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Since the dawn of mobile, operators have looked to penetrate the enterprise market yet, in spite of their continued travails, success has been limited. For the majority of SMEs, the PBX remains king and IT departments are keen to keep internal control over their networks and the associated costs. Instead, mobile operators have been forced to the periphery with the cell phone chiefly of use to workers only when away from the office, where the increasingly powerful IP desk phone armed with an array of features holds sway.
Needless to say, SMEs still require good mobile coverage and when this is not present, they normally have little option but to switch providers. The costs associated with in-building coverage solutions (e.g. DAS and traditional picocells) means operators will only ever employ them for the largest organisations. The introduction of new, higher capacity femtocells that can even be installed in a grid, as well as next-generation picocells, means an economical solution for fixing coverage in SMEs is at hand.
However, challenges remain. The mobile handset continues to lack the capabilities of the PBX enabled deskphone and femtocells frequently drop calls when users move on to the outdoor network – an acceptable drawback for residential users but not for enterprises.
The solution lies in moving mobile networks away from the mainframe model and putting intelligence at the edge – in small cells. Small cells that act like complete mobile networks can handle all local voice and data requests themselves without necessarily using backhaul or the traditional core. This not only creates a vastly more efficient mobile network, but also transforms enterprise connectivity.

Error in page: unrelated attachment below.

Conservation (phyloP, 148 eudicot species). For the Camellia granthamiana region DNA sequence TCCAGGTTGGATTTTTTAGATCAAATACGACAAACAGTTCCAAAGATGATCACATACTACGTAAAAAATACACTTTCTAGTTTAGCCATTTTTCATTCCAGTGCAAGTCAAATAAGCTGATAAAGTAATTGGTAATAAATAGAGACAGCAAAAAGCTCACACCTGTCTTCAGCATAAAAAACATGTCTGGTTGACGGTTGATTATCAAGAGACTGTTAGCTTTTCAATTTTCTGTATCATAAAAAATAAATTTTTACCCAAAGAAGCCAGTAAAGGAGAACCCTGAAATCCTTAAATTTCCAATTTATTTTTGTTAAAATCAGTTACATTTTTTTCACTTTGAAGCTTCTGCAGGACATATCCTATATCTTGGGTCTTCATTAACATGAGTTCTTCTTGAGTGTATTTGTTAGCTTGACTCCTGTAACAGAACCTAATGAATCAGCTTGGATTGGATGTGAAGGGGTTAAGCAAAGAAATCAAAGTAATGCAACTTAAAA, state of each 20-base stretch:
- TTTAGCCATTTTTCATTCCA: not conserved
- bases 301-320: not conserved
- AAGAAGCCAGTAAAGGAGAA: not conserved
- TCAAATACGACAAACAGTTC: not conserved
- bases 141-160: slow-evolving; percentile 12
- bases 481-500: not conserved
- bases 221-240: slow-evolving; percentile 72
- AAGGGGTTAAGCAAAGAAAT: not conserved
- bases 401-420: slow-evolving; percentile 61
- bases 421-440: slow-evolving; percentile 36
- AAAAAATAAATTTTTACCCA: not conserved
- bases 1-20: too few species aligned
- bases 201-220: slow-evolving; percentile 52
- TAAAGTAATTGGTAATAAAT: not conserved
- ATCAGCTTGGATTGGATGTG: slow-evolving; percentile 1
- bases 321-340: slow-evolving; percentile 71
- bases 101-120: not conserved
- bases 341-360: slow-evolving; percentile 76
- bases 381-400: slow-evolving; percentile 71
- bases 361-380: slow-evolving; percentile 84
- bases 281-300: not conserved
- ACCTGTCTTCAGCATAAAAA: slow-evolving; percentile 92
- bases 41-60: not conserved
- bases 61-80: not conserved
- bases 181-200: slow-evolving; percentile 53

By putting core network intelligence into enterprise femtocells or picocells, traffic can be intercepted before it goes to the traditional network core and where required, directed to the enterprise’s own communications products. In this way, a cell phone has access to all unified comms features ranging from the basics such as extension dialling, call transfer and conferencing, to the more complex such as click to dial and dual ringing. Suddenly the cell phone – with no need for any downloaded client – has the same capabilities as any other IP extension so users no longer have to sacrifice features whenever they use it.
But the benefits go beyond the mobile users. Corporate IT departments gain the same insight and control over in-building cellular traffic as they do with all ordinary IP extensions. For example, this means their call logging software encompasses in-building cellular traffic for the first time, thereby making it simpler to track all voice traffic and use this to inform future purchasing decisions as well as monitor unexpected usage.
The benefits don’t stop with voice either. The smartphone revolution has revolved around data usage and in response, enterprise apps have emerged along with simple web-based remote access to corporate servers. Ordinarily when mobile users try to access such services, the traffic goes to the local base station and from there to the mobile core before being routed to the enterprise’s own servers. Needless to say, this is a long way – especially considering that enterprise users may be standing a few meters from the destination servers in their building – and the result is a less than snappy user experience. In future, this traffic can be redirected straight from the small cell to the on-site servers, thereby avoiding the mobile core altogether and speeding data access considerably.
The virtue of this solution is that it meets the needs of SMEs as well as operators. Organizations can turn their mobile handsets into powerful IP extensions without having to cede control to the operator – IT departments remain king. On the other hand, operators have a truly attractive enterprise proposition for the first time ever and perhaps more importantly; it is one that offloads traffic from their network, thereby lowering costs.